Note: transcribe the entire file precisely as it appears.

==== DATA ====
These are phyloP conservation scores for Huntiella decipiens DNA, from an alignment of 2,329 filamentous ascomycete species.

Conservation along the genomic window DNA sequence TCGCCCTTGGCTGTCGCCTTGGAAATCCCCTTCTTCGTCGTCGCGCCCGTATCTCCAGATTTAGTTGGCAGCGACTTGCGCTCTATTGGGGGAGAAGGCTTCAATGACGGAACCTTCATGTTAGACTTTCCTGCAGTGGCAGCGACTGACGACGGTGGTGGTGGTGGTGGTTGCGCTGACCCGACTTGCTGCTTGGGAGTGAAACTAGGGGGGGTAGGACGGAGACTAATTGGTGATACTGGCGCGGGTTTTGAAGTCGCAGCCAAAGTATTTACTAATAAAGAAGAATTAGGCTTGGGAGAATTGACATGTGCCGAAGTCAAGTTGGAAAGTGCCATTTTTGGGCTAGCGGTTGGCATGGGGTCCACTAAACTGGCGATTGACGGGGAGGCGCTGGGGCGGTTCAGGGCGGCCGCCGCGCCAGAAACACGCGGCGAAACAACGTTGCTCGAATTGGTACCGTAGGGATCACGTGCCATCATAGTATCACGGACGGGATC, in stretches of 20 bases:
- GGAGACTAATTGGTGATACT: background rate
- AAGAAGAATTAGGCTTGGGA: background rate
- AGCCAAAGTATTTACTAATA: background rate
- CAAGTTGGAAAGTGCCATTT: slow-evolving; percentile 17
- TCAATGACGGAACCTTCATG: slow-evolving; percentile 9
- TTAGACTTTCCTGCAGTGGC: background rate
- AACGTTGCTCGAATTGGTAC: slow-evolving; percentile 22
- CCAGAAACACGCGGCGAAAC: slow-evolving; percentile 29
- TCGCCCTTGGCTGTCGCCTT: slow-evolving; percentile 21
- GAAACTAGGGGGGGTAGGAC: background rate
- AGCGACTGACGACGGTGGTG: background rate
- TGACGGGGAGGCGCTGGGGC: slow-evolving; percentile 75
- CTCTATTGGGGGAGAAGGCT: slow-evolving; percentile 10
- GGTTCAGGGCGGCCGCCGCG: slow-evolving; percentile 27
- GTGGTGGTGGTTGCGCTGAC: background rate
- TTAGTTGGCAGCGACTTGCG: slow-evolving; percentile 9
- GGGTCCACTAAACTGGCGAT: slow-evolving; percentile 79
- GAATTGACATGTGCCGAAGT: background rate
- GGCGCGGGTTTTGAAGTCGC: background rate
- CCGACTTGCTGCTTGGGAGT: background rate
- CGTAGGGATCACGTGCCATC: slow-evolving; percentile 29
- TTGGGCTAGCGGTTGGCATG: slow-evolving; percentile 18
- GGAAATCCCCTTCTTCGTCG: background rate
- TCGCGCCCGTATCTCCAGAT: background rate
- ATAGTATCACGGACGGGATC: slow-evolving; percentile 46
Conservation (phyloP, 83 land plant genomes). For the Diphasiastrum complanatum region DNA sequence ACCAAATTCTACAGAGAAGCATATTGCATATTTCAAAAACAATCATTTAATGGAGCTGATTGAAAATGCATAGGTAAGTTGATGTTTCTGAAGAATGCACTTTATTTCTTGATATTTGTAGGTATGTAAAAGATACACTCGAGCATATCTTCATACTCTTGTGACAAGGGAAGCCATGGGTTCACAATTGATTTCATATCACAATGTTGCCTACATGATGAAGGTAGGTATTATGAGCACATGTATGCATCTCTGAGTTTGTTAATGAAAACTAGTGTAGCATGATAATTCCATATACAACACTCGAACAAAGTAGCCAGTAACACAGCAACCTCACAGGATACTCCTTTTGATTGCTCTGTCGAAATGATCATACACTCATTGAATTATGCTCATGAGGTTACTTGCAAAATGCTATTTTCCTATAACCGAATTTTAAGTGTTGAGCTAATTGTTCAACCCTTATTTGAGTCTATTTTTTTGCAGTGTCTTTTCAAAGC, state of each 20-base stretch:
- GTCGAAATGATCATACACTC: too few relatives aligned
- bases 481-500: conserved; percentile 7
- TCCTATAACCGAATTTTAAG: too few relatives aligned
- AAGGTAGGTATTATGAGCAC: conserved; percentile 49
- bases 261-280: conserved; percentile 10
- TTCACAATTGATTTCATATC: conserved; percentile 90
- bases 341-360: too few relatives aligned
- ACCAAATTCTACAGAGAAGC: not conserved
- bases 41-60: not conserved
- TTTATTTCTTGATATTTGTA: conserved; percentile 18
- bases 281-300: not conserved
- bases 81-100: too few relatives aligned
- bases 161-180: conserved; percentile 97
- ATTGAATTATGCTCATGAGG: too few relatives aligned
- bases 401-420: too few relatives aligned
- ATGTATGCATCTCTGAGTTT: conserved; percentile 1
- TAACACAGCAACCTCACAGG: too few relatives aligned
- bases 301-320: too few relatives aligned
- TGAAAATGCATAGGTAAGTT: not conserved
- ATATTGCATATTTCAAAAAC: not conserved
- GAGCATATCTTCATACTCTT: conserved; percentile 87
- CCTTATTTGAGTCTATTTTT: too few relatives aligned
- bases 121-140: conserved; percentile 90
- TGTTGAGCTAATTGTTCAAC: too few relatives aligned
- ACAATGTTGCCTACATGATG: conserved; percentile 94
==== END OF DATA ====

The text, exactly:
These are phyloP conservation scores for Huntiella decipiens DNA, from an alignment of 2,329 filamentous ascomycete species.

Conservation along the genomic window DNA sequence TCGCCCTTGGCTGTCGCCTTGGAAATCCCCTTCTTCGTCGTCGCGCCCGTATCTCCAGATTTAGTTGGCAGCGACTTGCGCTCTATTGGGGGAGAAGGCTTCAATGACGGAACCTTCATGTTAGACTTTCCTGCAGTGGCAGCGACTGACGACGGTGGTGGTGGTGGTGGTTGCGCTGACCCGACTTGCTGCTTGGGAGTGAAACTAGGGGGGGTAGGACGGAGACTAATTGGTGATACTGGCGCGGGTTTTGAAGTCGCAGCCAAAGTATTTACTAATAAAGAAGAATTAGGCTTGGGAGAATTGACATGTGCCGAAGTCAAGTTGGAAAGTGCCATTTTTGGGCTAGCGGTTGGCATGGGGTCCACTAAACTGGCGATTGACGGGGAGGCGCTGGGGCGGTTCAGGGCGGCCGCCGCGCCAGAAACACGCGGCGAAACAACGTTGCTCGAATTGGTACCGTAGGGATCACGTGCCATCATAGTATCACGGACGGGATC, in stretches of 20 bases:
- GGAGACTAATTGGTGATACT: background rate
- AAGAAGAATTAGGCTTGGGA: background rate
- AGCCAAAGTATTTACTAATA: background rate
- CAAGTTGGAAAGTGCCATTT: slow-evolving; percentile 17
- TCAATGACGGAACCTTCATG: slow-evolving; percentile 9
- TTAGACTTTCCTGCAGTGGC: background rate
- AACGTTGCTCGAATTGGTAC: slow-evolving; percentile 22
- CCAGAAACACGCGGCGAAAC: slow-evolving; percentile 29
- TCGCCCTTGGCTGTCGCCTT: slow-evolving; percentile 21
- GAAACTAGGGGGGGTAGGAC: background rate
- AGCGACTGACGACGGTGGTG: background rate
- TGACGGGGAGGCGCTGGGGC: slow-evolving; percentile 75
- CTCTATTGGGGGAGAAGGCT: slow-evolving; percentile 10
- GGTTCAGGGCGGCCGCCGCG: slow-evolving; percentile 27
- GTGGTGGTGGTTGCGCTGAC: background rate
- TTAGTTGGCAGCGACTTGCG: slow-evolving; percentile 9
- GGGTCCACTAAACTGGCGAT: slow-evolving; percentile 79
- GAATTGACATGTGCCGAAGT: background rate
- GGCGCGGGTTTTGAAGTCGC: background rate
- CCGACTTGCTGCTTGGGAGT: background rate
- CGTAGGGATCACGTGCCATC: slow-evolving; percentile 29
- TTGGGCTAGCGGTTGGCATG: slow-evolving; percentile 18
- GGAAATCCCCTTCTTCGTCG: background rate
- TCGCGCCCGTATCTCCAGAT: background rate
- ATAGTATCACGGACGGGATC: slow-evolving; percentile 46
Conservation (phyloP, 83 land plant genomes). For the Diphasiastrum complanatum region DNA sequence ACCAAATTCTACAGAGAAGCATATTGCATATTTCAAAAACAATCATTTAATGGAGCTGATTGAAAATGCATAGGTAAGTTGATGTTTCTGAAGAATGCACTTTATTTCTTGATATTTGTAGGTATGTAAAAGATACACTCGAGCATATCTTCATACTCTTGTGACAAGGGAAGCCATGGGTTCACAATTGATTTCATATCACAATGTTGCCTACATGATGAAGGTAGGTATTATGAGCACATGTATGCATCTCTGAGTTTGTTAATGAAAACTAGTGTAGCATGATAATTCCATATACAACACTCGAACAAAGTAGCCAGTAACACAGCAACCTCACAGGATACTCCTTTTGATTGCTCTGTCGAAATGATCATACACTCATTGAATTATGCTCATGAGGTTACTTGCAAAATGCTATTTTCCTATAACCGAATTTTAAGTGTTGAGCTAATTGTTCAACCCTTATTTGAGTCTATTTTTTTGCAGTGTCTTTTCAAAGC, state of each 20-base stretch:
- GTCGAAATGATCATACACTC: too few relatives aligned
- bases 481-500: conserved; percentile 7
- TCCTATAACCGAATTTTAAG: too few relatives aligned
- AAGGTAGGTATTATGAGCAC: conserved; percentile 49
- bases 261-280: conserved; percentile 10
- TTCACAATTGATTTCATATC: conserved; percentile 90
- bases 341-360: too few relatives aligned
- ACCAAATTCTACAGAGAAGC: not conserved
- bases 41-60: not conserved
- TTTATTTCTTGATATTTGTA: conserved; percentile 18
- bases 281-300: not conserved
- bases 81-100: too few relatives aligned
- bases 161-180: conserved; percentile 97
- ATTGAATTATGCTCATGAGG: too few relatives aligned
- bases 401-420: too few relatives aligned
- ATGTATGCATCTCTGAGTTT: conserved; percentile 1
- TAACACAGCAACCTCACAGG: too few relatives aligned
- bases 301-320: too few relatives aligned
- TGAAAATGCATAGGTAAGTT: not conserved
- ATATTGCATATTTCAAAAAC: not conserved
- GAGCATATCTTCATACTCTT: conserved; percentile 87
- CCTTATTTGAGTCTATTTTT: too few relatives aligned
- bases 121-140: conserved; percentile 90
- TGTTGAGCTAATTGTTCAAC: too few relatives aligned
- ACAATGTTGCCTACATGATG: conserved; percentile 94